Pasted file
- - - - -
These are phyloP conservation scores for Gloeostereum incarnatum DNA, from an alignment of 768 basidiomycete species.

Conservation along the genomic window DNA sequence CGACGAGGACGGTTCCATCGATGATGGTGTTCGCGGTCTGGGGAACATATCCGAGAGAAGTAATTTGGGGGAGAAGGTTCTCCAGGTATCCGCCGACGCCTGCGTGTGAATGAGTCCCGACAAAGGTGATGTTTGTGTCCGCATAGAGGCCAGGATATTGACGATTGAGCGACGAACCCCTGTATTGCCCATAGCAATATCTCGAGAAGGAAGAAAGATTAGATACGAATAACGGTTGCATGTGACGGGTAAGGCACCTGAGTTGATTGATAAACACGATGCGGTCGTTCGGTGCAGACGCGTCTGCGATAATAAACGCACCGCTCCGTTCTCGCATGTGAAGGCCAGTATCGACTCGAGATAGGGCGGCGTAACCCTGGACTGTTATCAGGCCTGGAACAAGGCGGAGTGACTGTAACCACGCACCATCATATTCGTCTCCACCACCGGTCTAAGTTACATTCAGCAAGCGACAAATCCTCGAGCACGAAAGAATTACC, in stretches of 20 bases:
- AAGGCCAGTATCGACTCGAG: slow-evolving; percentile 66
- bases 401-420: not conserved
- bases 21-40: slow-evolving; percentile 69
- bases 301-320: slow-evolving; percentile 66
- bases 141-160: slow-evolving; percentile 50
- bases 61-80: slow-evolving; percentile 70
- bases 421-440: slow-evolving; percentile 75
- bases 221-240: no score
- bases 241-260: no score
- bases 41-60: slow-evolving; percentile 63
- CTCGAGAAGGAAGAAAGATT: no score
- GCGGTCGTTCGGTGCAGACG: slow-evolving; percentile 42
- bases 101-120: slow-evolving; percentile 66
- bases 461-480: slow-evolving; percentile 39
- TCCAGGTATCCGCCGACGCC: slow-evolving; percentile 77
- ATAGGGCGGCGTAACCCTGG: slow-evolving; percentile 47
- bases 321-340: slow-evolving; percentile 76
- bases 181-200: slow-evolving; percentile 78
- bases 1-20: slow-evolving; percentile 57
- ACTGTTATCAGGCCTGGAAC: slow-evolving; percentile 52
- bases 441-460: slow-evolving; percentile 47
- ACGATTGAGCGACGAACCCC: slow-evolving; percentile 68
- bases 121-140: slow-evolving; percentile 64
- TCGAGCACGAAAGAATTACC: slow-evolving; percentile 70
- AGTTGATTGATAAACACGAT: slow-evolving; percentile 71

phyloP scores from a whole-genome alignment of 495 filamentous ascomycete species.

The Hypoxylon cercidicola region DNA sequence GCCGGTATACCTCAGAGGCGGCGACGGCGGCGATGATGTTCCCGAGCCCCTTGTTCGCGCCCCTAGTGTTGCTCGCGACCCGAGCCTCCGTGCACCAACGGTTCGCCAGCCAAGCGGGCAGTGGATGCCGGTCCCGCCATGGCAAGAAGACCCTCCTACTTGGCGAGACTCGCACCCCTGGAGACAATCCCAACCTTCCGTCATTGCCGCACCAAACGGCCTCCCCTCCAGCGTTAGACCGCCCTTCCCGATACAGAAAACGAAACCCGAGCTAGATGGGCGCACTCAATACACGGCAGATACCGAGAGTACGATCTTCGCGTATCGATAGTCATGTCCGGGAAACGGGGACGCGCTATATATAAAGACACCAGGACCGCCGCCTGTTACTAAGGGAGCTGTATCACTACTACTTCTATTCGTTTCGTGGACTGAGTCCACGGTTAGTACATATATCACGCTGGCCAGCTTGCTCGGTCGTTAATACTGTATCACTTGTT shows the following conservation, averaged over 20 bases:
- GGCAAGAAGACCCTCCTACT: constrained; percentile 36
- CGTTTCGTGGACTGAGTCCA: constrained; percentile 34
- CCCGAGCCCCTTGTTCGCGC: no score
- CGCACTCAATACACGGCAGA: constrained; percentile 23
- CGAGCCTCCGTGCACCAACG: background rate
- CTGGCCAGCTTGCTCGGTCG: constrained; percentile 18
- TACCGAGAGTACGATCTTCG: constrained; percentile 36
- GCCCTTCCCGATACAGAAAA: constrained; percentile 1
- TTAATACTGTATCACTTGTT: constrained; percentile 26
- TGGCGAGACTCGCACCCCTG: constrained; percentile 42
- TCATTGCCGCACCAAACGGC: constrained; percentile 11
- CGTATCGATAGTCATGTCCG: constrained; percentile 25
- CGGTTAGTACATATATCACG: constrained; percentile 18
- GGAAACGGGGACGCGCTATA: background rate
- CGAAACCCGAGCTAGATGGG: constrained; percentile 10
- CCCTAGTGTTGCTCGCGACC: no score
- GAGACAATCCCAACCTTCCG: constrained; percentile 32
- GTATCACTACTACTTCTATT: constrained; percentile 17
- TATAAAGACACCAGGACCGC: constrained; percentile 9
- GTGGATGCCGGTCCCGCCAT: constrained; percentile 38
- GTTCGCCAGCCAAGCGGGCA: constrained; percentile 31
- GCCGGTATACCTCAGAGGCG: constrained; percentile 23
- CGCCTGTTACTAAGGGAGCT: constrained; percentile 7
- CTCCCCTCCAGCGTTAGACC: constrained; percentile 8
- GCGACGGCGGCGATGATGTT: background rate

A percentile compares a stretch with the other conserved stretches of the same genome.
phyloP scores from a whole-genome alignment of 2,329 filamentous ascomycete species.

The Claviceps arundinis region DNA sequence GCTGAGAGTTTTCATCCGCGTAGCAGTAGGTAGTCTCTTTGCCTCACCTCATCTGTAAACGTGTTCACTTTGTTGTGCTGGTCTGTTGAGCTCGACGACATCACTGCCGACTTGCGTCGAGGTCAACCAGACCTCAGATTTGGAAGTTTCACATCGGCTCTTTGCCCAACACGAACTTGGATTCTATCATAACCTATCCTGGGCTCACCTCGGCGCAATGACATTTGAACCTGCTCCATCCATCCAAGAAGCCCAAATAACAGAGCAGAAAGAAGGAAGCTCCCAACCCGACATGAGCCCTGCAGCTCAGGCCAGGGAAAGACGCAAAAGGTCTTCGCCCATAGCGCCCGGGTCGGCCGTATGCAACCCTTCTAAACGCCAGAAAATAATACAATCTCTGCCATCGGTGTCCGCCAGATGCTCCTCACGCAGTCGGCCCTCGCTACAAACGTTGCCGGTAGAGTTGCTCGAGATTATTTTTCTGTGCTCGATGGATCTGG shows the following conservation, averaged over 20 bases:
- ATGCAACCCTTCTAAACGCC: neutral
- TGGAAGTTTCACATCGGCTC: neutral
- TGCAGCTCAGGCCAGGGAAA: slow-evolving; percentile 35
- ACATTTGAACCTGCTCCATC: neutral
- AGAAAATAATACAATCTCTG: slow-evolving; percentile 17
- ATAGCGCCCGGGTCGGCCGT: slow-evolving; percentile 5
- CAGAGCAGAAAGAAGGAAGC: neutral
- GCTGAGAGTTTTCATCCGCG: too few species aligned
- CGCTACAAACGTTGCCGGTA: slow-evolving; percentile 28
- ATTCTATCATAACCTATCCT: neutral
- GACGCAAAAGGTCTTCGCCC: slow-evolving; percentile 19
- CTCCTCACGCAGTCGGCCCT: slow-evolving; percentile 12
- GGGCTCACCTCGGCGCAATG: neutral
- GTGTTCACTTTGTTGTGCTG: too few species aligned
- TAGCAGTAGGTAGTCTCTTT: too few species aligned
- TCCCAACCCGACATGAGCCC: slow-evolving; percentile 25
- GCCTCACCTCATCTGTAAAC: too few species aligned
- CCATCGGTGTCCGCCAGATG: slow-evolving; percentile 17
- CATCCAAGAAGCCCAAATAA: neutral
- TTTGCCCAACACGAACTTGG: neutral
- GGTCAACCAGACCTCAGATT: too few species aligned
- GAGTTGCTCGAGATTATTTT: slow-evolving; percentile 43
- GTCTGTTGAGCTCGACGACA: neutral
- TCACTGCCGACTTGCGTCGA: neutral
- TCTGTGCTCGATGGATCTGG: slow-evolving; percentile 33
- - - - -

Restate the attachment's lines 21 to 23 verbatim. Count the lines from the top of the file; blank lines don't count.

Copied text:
- bases 1-20: slow-evolving; percentile 57
- ACTGTTATCAGGCCTGGAAC: slow-evolving; percentile 52
- bases 441-460: slow-evolving; percentile 47